no denying that Mr. Frank Churchill might have—I do not mean to say
that he did not dream it—I am sure I have sometimes the oddest
dreams in the world—but if I am questioned about it, I must
acknowledge that there was such an idea last spring; for Mrs. Perry
herself mentioned it to my mother, and the Coles knew of it as well as
ourselves—but it was quite a secret, known to nobody else, and only
thought of about three days. Mrs. Perry was very anxious that he should
have a carriage, and came to my mother in great spirits one morning
because she thought she had prevailed. Jane, don't you remember
grandmama's telling us of it when we got home? I forget where we had been
walking to—very likely to Randalls; yes, I think it was to Randalls.
Mrs. Perry was always particularly fond of my mother—indeed I do not
know who is not—and she had mentioned it to her in confidence; she
had no objection to her telling us, of course, but it was not to go
beyond: and, from that day to this, I never mentioned it to a soul that I
know of. At the same time, I will not positively answer for my having
never dropt a hint, because I know I do sometimes pop out a thing before I
am aware. I am a talker, you know; I am rather a talker; and now and then
I have let a thing escape me which I should not. I am not like Jane; I
wish I were. I will answer for it <i>she</i> never betrayed the least
thing in the world. Where is she?—Oh! just behind. Perfectly
remember Mrs. Perry's coming.—Extraordinary dream, indeed!"
They were entering the hall. Mr. Knightley's eyes had preceded Miss
Bates's in a glance at Jane. From Frank Churchill's face, where he thought
he saw confusion suppressed or laughed away, he had involuntarily turned
to hers; but she was indeed behind, and too busy with her shawl. Mr.
Weston had walked in. The two other gentlemen waited at the door to let
her pass. Mr. Knightley suspected in Frank Churchill the determination of
catching her eye—he seemed watching her intently—in vain,
however, if it were so—Jane passed between them into the hall, and
looked at neither.
There was no time for farther remark or explanation. The dream must be
borne with, and Mr. Knightley must take his seat with the rest round the
large modern circular table which Emma had introduced at Hartfield, and
which none but Emma could have had power to place there and persuade her
father to use, instead of the small-sized Pembroke, on which two of his
daily meals had, for forty years been crowded. Tea passed pleasantly, and
nobody seemed in a hurry to move.
"Miss Woodhouse," said Frank Churchill, after examining a table behind
him, which he could reach as he sat, "have your nephews taken away their
alphabets—their box of letters? It used to stand here. Where is it?
This is a sort of dull-looking evening, that ought to be treated rather as
winter than summer. We had great amusement with those letters one morning.
I want to puzzle you again."
Emma was pleased with the thought; and producing the box, the table was
quickly scattered over with alphabets, which no one seemed so much
disposed to employ as their two selves. They were rapidly forming words
for each other, or for any body else who would be puzzled. The quietness
of the game made it particularly eligible for Mr. Woodhouse, who had often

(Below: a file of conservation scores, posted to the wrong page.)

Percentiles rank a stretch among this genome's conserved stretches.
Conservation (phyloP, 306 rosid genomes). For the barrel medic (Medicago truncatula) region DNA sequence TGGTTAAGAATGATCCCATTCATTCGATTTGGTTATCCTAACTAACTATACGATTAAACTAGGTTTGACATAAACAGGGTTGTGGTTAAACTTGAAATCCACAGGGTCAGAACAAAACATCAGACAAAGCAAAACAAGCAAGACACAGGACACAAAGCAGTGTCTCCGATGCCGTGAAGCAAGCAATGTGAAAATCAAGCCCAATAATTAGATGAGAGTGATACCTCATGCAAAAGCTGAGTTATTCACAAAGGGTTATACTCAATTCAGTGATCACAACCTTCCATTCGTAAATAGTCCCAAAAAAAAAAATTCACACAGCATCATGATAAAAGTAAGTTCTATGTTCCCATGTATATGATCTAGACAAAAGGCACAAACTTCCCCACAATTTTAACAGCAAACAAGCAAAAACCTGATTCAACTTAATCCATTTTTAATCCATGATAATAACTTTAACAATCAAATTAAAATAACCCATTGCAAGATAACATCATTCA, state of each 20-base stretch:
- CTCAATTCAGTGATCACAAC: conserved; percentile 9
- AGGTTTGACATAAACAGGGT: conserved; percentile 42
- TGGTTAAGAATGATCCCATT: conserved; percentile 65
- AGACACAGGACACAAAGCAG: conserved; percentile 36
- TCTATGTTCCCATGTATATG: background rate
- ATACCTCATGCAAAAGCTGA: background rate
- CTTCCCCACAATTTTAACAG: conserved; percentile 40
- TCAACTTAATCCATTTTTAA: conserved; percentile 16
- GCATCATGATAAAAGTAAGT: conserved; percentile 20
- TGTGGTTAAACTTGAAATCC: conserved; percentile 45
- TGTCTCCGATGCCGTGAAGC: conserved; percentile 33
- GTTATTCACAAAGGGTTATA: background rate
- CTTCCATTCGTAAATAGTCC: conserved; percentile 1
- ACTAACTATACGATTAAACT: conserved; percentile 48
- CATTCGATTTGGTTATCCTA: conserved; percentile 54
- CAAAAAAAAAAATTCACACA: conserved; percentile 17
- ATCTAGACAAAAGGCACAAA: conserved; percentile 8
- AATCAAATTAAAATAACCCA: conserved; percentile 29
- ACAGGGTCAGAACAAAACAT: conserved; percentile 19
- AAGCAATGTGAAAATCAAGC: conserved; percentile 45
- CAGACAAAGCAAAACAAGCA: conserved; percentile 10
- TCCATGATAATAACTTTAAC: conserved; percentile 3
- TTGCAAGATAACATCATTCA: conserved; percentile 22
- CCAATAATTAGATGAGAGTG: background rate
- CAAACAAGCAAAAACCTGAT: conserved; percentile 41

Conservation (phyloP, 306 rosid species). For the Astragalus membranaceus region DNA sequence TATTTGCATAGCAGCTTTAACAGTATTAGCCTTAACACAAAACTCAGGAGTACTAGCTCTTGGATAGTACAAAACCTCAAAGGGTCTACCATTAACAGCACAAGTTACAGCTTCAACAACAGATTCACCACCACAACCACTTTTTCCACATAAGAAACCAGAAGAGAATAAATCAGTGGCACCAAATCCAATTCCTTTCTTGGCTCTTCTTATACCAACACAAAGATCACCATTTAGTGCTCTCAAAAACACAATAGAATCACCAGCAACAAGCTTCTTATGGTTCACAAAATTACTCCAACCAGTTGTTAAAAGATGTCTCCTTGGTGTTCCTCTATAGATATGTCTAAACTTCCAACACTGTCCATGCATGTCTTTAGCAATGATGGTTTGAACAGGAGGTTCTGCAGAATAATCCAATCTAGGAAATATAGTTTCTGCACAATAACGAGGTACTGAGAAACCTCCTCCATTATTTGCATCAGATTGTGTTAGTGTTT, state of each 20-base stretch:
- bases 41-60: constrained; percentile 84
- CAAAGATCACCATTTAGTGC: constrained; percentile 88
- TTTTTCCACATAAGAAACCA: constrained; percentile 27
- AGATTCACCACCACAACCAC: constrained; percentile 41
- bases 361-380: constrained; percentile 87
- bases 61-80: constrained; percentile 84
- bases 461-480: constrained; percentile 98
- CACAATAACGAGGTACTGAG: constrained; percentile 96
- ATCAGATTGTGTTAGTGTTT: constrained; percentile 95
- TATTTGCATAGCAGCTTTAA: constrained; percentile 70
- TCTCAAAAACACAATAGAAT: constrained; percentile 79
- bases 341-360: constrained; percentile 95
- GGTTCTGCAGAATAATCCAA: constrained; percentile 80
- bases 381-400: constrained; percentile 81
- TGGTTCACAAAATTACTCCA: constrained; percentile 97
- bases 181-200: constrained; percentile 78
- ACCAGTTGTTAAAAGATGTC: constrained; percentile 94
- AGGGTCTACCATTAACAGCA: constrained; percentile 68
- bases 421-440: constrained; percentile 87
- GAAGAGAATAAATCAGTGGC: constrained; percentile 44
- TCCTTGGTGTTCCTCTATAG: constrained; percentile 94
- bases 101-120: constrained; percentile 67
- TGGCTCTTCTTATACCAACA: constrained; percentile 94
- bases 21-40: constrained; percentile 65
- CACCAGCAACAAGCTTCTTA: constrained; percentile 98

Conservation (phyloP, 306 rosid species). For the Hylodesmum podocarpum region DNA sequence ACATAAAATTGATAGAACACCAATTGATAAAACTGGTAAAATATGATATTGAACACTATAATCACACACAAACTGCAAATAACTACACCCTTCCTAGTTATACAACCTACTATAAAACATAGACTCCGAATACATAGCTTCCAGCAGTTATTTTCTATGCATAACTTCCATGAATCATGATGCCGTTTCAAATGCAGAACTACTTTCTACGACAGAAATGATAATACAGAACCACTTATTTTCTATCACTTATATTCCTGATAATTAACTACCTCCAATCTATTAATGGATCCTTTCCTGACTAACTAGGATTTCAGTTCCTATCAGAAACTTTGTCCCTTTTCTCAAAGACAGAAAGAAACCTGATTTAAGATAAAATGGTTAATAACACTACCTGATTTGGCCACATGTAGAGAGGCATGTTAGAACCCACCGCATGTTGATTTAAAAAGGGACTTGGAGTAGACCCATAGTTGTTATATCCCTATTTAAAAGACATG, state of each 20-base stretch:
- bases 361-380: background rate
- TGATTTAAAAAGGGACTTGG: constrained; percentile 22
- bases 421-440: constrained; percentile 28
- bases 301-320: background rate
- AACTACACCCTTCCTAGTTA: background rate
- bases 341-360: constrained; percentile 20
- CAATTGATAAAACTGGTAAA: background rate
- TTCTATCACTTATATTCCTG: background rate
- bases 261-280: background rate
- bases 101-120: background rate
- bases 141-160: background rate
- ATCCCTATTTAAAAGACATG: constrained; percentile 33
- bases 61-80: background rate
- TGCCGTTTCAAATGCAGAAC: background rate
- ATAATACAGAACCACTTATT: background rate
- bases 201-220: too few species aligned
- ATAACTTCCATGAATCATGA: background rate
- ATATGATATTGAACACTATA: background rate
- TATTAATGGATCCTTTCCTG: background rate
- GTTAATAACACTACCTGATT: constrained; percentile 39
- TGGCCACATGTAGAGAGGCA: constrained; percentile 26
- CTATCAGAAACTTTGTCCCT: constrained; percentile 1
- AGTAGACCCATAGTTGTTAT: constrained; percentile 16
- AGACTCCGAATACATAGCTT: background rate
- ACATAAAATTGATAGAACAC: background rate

been distressed by the more animated sort, which Mr. Weston had
occasionally introduced, and who now sat happily occupied in lamenting,
with tender melancholy, over the departure of the "poor little boys," or
in fondly pointing out, as he took up any stray letter near him, how
beautifully Emma had written it.
Frank Churchill placed a word before Miss Fairfax. She gave a slight
glance round the table, and applied herself to it. Frank was next to Emma,
Jane opposite to them—and Mr. Knightley so placed as to see them
all; and it was his object to see as much as he could, with as little
apparent observation. The word was discovered, and with a faint smile
pushed away. If meant to be immediately mixed with the others, and buried
from sight, she should have looked on the table instead of looking just
across, for it was not mixed; and Harriet, eager after every fresh word,
and finding out none, directly took it up, and fell to work. She was
sitting by Mr. Knightley, and turned to him for help. The word was <i>blunder</i>;
and as Harriet exultingly proclaimed it, there was a blush on Jane's cheek
which gave it a meaning not otherwise ostensible. Mr. Knightley connected
it with the dream; but how it could all be, was beyond his comprehension.
How the delicacy, the discretion of his favourite could have been so lain
asleep! He feared there must be some decided involvement. Disingenuousness
and double dealing seemed to meet him at every turn. These letters were
but the vehicle for gallantry and trick. It was a child's play, chosen to
conceal a deeper game on Frank Churchill's part.
With great indignation did he continue to observe him; with great alarm
and distrust, to observe also his two blinded companions. He saw a short
word prepared for Emma, and given to her with a look sly and demure. He
saw that Emma had soon made it out, and found it highly entertaining,
though it was something which she judged it proper to appear to censure;
for she said, "Nonsense! for shame!" He heard Frank Churchill next say,
with a glance towards Jane, "I will give it to her—shall I?"—and
as clearly heard Emma opposing it with eager laughing warmth. "No, no, you
must not; you shall not, indeed."